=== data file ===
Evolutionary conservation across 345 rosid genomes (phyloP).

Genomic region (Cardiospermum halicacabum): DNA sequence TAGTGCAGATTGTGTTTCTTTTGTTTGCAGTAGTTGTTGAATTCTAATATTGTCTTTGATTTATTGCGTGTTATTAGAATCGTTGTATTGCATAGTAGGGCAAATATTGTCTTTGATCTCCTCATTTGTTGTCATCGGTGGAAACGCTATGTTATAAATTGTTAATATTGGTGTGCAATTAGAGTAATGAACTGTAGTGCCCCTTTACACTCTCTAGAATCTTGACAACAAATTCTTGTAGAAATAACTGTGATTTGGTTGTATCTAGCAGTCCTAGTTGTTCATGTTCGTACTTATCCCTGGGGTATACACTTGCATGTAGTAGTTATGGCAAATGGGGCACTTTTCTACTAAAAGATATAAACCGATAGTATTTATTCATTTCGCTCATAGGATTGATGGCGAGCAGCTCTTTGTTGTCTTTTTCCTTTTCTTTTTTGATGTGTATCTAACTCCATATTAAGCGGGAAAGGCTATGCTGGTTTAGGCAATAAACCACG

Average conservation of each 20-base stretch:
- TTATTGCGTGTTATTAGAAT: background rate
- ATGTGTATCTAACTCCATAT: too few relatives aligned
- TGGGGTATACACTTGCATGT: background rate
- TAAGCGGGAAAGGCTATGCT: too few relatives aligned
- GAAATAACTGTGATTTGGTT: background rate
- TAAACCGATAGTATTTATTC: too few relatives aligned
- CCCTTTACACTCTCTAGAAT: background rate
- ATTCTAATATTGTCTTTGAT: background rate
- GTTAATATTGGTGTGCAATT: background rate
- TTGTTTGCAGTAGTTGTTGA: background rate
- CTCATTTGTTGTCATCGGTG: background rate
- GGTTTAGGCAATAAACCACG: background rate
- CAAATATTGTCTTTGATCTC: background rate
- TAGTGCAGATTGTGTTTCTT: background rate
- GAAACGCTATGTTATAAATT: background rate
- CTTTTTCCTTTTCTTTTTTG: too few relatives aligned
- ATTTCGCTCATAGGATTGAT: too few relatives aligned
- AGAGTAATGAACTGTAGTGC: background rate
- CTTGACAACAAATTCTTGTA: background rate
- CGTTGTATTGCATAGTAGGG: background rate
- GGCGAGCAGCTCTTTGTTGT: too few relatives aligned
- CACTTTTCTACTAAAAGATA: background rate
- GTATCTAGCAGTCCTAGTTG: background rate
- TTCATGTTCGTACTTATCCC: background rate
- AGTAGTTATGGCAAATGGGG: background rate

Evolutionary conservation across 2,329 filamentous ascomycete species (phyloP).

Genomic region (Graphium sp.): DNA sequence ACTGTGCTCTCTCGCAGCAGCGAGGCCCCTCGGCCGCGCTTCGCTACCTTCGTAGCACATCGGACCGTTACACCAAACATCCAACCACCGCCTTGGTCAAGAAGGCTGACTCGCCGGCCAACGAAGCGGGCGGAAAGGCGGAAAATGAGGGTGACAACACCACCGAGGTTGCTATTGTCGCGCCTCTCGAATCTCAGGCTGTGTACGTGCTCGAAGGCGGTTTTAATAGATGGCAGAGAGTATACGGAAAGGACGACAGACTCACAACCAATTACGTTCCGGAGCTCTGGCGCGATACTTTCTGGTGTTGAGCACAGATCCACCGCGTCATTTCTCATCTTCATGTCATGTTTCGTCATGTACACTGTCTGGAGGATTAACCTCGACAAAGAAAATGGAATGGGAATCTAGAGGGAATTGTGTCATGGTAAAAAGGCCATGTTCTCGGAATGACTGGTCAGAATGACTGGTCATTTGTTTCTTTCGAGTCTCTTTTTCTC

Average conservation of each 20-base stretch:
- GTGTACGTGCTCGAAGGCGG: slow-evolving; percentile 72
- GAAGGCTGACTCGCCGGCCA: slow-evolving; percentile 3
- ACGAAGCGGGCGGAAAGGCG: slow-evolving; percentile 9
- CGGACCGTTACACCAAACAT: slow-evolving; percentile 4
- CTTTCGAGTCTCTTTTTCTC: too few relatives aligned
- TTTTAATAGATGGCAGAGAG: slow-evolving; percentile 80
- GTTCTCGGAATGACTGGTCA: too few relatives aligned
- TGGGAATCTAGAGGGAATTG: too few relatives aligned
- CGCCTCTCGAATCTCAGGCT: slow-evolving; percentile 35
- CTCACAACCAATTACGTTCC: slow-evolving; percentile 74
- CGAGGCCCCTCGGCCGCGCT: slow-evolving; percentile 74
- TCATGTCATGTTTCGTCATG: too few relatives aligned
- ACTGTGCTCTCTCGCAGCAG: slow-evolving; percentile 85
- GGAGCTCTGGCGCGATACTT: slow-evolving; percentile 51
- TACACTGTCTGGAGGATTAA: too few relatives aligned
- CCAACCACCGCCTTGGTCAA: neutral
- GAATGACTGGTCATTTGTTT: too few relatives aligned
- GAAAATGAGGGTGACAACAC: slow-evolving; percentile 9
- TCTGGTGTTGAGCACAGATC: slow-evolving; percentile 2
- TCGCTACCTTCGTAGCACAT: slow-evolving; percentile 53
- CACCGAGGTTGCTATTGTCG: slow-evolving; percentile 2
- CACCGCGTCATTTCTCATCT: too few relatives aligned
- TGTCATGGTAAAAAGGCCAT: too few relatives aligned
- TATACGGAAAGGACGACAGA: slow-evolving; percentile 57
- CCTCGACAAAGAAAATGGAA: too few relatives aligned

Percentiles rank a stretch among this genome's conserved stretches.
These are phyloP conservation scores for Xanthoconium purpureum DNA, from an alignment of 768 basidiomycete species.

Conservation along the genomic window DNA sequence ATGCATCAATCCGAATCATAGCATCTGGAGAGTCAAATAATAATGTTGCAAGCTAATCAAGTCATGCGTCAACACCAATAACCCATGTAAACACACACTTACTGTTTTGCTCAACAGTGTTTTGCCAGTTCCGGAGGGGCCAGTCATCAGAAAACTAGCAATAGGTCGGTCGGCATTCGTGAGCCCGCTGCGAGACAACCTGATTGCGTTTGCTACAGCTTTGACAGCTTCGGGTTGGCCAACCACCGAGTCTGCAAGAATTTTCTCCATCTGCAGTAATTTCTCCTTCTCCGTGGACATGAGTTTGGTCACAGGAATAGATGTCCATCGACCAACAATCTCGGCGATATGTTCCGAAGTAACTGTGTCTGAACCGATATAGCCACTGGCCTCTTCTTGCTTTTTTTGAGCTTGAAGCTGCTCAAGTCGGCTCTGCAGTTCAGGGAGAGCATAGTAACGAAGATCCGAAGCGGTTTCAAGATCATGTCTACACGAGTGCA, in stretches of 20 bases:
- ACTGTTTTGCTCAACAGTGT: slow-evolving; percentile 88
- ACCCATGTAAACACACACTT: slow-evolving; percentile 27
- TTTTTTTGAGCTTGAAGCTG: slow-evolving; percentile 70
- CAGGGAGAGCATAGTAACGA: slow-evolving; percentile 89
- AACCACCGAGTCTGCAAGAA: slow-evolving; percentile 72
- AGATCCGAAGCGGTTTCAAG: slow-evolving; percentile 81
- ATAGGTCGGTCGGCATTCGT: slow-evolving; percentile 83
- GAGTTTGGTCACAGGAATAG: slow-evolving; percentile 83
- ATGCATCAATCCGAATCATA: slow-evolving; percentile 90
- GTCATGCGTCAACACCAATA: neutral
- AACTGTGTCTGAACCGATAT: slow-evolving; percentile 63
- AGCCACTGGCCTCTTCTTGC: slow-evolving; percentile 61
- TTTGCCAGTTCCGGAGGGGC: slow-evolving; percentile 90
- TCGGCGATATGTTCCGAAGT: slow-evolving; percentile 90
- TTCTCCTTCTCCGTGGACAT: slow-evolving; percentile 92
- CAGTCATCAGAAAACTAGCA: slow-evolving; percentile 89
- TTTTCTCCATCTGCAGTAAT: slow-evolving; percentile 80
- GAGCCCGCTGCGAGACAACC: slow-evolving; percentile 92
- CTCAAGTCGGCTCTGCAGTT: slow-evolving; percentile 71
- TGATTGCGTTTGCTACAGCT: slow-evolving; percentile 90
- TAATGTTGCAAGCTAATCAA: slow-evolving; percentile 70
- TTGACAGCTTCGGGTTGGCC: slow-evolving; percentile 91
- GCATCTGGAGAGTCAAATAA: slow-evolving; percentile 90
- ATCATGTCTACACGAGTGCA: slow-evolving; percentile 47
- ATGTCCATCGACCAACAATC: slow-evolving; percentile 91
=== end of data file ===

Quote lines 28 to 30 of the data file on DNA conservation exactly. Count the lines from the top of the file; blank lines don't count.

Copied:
- AGTAGTTATGGCAAATGGGG: background rate

Evolutionary conservation across 2,329 filamentous ascomycete species (phyloP).

Genomic region (Graphium sp.): DNA sequence ACTGTGCTCTCTCGCAGCAGCGAGGCCCCTCGGCCGCGCTTCGCTACCTTCGTAGCACATCGGACCGTTACACCAAACATCCAACCACCGCCTTGGTCAAGAAGGCTGACTCGCCGGCCAACGAAGCGGGCGGAAAGGCGGAAAATGAGGGTGACAACACCACCGAGGTTGCTATTGTCGCGCCTCTCGAATCTCAGGCTGTGTACGTGCTCGAAGGCGGTTTTAATAGATGGCAGAGAGTATACGGAAAGGACGACAGACTCACAACCAATTACGTTCCGGAGCTCTGGCGCGATACTTTCTGGTGTTGAGCACAGATCCACCGCGTCATTTCTCATCTTCATGTCATGTTTCGTCATGTACACTGTCTGGAGGATTAACCTCGACAAAGAAAATGGAATGGGAATCTAGAGGGAATTGTGTCATGGTAAAAAGGCCATGTTCTCGGAATGACTGGTCAGAATGACTGGTCATTTGTTTCTTTCGAGTCTCTTTTTCTC